Turkey’s power transition may not end relations with Putin

In the middle of the election campaign and three weeks before the start of voting, Turkish President Recep Tayyip Erdogan and Russian President Vladimir Putin inaugurated Turkey’s first nuclear power plant in a virtual ceremony, bringing the two neighbors even closer. Black Sea.

Last month, the first delivery of nuclear fuel was made to the Akuyu plant in Mersin province. First in the world It will be built, owned and operated by a company – Rosatom, the Russian state-owned nuclear power company.

Along with that, Turkey has increased its energy dependence on Moscow at a time when its NATO allies are reducing those ties to lose leverage against Russia. Moscow’s presence in Turkey has long been strengthened, precisely as Erdogan prepares to contest an election that could oust him from power, according to some polls.

The strained relationship between Erdogan and Putin has sent shockwaves through the West, with some eyeing the upcoming election in anticipation of Erdogan’s exit.

The Turkish strongman knows this. When US Ambassador to Ankara Jeff Flake met his main election rival Kemal Klisateroglu in March, Erdogan lashed out at him. These elections”.

Polls suggest a close race between Erdogan and Kilicadaroglu, with the May 14 election likely to go to a runoff if neither candidate receives a majority of the vote.

But even if Erdogan is defeated in the election, a turnaround in Turkey’s foreign policy is unlikely, analysts say. While figures close to the opposition believe a victory would see Turkey turn towards the West, others say fundamental foreign policy issues will remain unchanged.

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Over the past two decades, Erdogan’s Turkey has transformed itself from a secular, Western-oriented nation to a more conservative, religious one. A member of NATO, and with the second-largest military in the alliance, it has strengthened its ties with Russia and, in 2019, even bought weapons from it in defiance of the United States. Erdogan has raised suspicions in the West by maintaining close ties with Russia in Ukraine, and has been a headache for NATO’s expansion plans by blocking Finland and Sweden from joining.

However, Turkey was also helpful to its Western allies during Erdogan’s regime. Last year, Ankara facilitated a historic grain export deal between Ukraine and Russia and provided Ukraine with drones that have played a key role in countering Russian attacks.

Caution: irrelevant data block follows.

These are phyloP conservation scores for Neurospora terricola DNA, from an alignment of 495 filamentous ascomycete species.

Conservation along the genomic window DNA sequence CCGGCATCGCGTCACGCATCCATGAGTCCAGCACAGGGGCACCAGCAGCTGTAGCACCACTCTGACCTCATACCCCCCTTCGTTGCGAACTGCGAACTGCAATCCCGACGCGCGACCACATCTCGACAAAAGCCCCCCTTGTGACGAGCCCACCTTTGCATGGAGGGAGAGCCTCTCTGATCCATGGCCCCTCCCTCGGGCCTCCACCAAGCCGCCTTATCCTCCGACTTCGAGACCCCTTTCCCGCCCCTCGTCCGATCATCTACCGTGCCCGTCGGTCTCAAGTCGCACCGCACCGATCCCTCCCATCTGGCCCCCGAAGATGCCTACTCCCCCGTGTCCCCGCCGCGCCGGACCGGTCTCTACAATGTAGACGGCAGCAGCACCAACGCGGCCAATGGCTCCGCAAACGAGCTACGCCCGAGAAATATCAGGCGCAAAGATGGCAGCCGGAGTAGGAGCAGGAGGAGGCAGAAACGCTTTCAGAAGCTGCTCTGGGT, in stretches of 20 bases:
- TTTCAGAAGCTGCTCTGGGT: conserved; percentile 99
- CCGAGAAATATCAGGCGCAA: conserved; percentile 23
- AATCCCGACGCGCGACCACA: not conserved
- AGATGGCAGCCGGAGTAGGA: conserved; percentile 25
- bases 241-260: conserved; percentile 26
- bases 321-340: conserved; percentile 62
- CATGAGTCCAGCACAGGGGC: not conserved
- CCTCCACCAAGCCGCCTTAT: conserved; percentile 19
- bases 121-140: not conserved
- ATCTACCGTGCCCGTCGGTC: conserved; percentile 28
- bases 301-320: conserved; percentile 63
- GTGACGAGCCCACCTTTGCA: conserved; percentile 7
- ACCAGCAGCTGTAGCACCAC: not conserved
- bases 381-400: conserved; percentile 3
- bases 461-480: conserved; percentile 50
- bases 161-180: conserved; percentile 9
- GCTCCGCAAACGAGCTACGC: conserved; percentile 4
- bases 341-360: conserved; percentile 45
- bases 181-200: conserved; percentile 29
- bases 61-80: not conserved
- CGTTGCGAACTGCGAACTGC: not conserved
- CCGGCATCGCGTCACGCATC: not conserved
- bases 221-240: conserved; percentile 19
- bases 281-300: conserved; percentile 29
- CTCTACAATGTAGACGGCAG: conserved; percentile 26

“I think we will see radical changes if the opposition wins, and many of our European colleagues and diplomats in Ankara are asking how far Turkey will re-engage with its Western allies,” Onur said. Iski, an assistant professor of international relations at Bilkent University in Ankara, noted that if the opposition wins, the first thing it will do is mend barriers with the West.

Türkiye turns westwards

But even if relations with the West are restored, the deep interconnectedness between the Turkish and Russian economies, particularly in energy, will limit Turkey’s return to the sector.

According to Iski, much of Erdoğan’s foreign policy was directed Economic considerations. And it seems that this will continue in the next administration as well.

Turkey is an important trading partner for Russia, as well as a hub for thousands of Russians who fled after the Russian invasion of Ukraine to invest money in real estate and other sectors.

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Trade between the two countries is growing, and last month, Putin said Russia was keen to deepen its economic ties with Ankara, noting that bilateral trade would exceed 57 billion euros by 2022, according to Russian state news agency TASS. This fact places Russia among Turkey’s largest trading partners.

However, the European Union, as a collective, is Turkey’s largest trading partner, with bilateral trade reaching around 200 billion euros, according to the European Commission. Meanwhile, trade with the US will be around 31 billion euros in 2022, according to the US Census Bureau.

With Russia’s geographic proximity to Turkey and its economic interests in Ankara, a leader other than Erdogan would continue to maintain cordial relations with Moscow while anchoring Turkey in its Western democratic alliance, political science professor Murat Sommer said. Kok University in Istanbul told CNN.

“In terms of the country’s perspectives, it will be towards the democratic West,” Sommer said, stressing that this would not mean a complete end to differences with the West.

After several delays, Turkey finally allowed Finland to join NATO this year, but blocked Sweden from joining, accusing the country of harboring Kurdish “terrorist organizations.” by Turkey, the United States and the European Union.

Questions regarding Sweden’s membership can be resolved with or without Erdogan.

“Regardless of who wins the election, Ankara is more likely to recognize Sweden’s membership in 2023 after Sweden’s new anti-terror law comes into force,” International Crisis Group Turkey director Nikar Koksel told CNN. .

Opposition It is interesting to point out “Constructive measures to address Turkey’s security concerns” are necessary for Sweden’s annexation to be approved.

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But while ties with the EU could improve if the opposition wins, experts say the road with the US will be long and difficult.

“When we talk about Turkey’s relationship with the West, sometimes we take the two ends of the Atlantic as if they were one,” Iski said. “Turkey’s relationship with the US has reached an impasse and is deteriorating for a long time.”

Whether Erdogan or the opposition wins, Iski believes Turkey will try to “untie its relationship with the US and the EU”, given Ankara’s dependence on its European trading partners.

*Elizabeth Wells contributed to this article

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